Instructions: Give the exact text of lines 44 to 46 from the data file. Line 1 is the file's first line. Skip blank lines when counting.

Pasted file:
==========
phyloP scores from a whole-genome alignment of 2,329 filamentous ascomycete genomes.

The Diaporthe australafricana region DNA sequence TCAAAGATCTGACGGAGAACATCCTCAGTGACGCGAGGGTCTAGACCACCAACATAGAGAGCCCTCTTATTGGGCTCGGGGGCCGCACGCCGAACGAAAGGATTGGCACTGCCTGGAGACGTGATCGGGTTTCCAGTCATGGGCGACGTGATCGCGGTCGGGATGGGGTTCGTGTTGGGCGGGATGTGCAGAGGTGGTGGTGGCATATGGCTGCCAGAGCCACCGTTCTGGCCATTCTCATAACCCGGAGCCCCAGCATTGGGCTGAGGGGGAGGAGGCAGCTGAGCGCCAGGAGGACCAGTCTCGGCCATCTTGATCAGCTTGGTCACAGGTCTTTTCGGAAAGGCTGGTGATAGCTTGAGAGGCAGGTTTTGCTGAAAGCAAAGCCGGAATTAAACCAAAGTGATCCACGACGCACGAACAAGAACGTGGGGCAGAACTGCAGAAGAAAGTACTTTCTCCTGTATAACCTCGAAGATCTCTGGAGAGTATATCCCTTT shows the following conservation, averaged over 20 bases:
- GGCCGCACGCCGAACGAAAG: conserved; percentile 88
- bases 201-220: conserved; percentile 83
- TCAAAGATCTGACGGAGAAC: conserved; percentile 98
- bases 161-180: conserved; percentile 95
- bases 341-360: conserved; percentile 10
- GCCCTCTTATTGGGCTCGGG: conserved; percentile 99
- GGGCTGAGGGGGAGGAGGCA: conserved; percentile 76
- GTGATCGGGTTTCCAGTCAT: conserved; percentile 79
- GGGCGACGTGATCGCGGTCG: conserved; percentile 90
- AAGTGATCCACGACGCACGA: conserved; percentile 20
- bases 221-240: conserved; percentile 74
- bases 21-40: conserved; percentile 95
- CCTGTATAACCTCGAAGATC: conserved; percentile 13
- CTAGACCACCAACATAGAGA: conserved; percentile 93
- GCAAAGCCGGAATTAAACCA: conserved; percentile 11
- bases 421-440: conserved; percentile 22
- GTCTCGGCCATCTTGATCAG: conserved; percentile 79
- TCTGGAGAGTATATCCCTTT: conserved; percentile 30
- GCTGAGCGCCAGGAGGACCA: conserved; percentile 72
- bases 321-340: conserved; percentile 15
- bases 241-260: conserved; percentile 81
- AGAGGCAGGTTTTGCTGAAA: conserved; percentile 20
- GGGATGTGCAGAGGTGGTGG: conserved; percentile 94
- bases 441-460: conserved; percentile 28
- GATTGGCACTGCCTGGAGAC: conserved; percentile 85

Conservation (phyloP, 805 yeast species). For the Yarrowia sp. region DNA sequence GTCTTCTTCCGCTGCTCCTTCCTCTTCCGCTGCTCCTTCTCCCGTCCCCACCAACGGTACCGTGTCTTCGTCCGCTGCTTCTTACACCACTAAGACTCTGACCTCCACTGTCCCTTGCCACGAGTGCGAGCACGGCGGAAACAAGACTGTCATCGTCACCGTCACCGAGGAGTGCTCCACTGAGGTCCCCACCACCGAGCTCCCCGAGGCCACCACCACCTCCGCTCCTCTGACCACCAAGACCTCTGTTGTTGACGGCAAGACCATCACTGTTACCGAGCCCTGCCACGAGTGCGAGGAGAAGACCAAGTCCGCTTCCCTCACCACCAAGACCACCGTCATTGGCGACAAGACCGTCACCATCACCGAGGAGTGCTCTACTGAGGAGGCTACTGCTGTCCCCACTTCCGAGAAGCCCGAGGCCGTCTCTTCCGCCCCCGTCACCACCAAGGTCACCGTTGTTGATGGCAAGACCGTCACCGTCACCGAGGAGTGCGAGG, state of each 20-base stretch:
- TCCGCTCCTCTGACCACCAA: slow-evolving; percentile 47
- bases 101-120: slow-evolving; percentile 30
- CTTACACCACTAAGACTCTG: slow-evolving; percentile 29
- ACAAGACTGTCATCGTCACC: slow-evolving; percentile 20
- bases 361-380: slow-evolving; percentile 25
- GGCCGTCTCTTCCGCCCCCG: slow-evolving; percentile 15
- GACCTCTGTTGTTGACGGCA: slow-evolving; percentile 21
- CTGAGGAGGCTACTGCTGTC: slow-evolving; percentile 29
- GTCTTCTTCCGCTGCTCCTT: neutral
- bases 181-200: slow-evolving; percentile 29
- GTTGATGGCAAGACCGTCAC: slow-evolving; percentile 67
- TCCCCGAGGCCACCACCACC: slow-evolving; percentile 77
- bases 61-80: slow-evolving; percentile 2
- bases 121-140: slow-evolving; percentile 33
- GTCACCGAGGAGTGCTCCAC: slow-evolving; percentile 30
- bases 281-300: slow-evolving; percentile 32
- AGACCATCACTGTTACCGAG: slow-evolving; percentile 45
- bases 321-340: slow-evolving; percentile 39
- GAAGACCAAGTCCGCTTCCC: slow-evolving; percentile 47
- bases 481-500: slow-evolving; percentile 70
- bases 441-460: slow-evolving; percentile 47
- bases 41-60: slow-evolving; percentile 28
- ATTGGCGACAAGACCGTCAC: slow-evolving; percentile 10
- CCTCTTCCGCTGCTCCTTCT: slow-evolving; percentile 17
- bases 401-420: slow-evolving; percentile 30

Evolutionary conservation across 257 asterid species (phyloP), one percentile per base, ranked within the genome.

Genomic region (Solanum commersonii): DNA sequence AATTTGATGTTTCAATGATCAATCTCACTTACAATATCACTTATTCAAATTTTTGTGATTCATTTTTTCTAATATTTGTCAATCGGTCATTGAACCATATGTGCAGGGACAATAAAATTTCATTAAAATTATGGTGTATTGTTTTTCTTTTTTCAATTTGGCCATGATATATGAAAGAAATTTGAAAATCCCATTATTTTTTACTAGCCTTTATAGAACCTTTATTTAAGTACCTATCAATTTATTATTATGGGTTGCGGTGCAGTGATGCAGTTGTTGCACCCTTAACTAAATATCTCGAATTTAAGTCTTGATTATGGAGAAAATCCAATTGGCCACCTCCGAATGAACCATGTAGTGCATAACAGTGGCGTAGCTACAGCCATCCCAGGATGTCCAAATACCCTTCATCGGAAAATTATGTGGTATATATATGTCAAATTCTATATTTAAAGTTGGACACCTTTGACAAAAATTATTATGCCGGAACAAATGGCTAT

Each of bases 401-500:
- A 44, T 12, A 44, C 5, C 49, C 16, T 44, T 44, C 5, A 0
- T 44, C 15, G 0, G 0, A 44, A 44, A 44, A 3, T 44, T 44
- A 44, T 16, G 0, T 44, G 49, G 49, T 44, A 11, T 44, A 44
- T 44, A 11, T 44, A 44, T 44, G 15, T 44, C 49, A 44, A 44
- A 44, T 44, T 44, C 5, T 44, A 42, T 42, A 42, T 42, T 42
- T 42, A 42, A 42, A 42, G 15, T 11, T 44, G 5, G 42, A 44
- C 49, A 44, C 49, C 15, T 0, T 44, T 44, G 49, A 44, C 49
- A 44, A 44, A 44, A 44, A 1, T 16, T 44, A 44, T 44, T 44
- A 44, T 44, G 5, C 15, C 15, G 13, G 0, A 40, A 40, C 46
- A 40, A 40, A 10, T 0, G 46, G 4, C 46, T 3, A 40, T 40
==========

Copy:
- bases 281-300: slow-evolving; percentile 32
- AGACCATCACTGTTACCGAG: slow-evolving; percentile 45
- bases 321-340: slow-evolving; percentile 39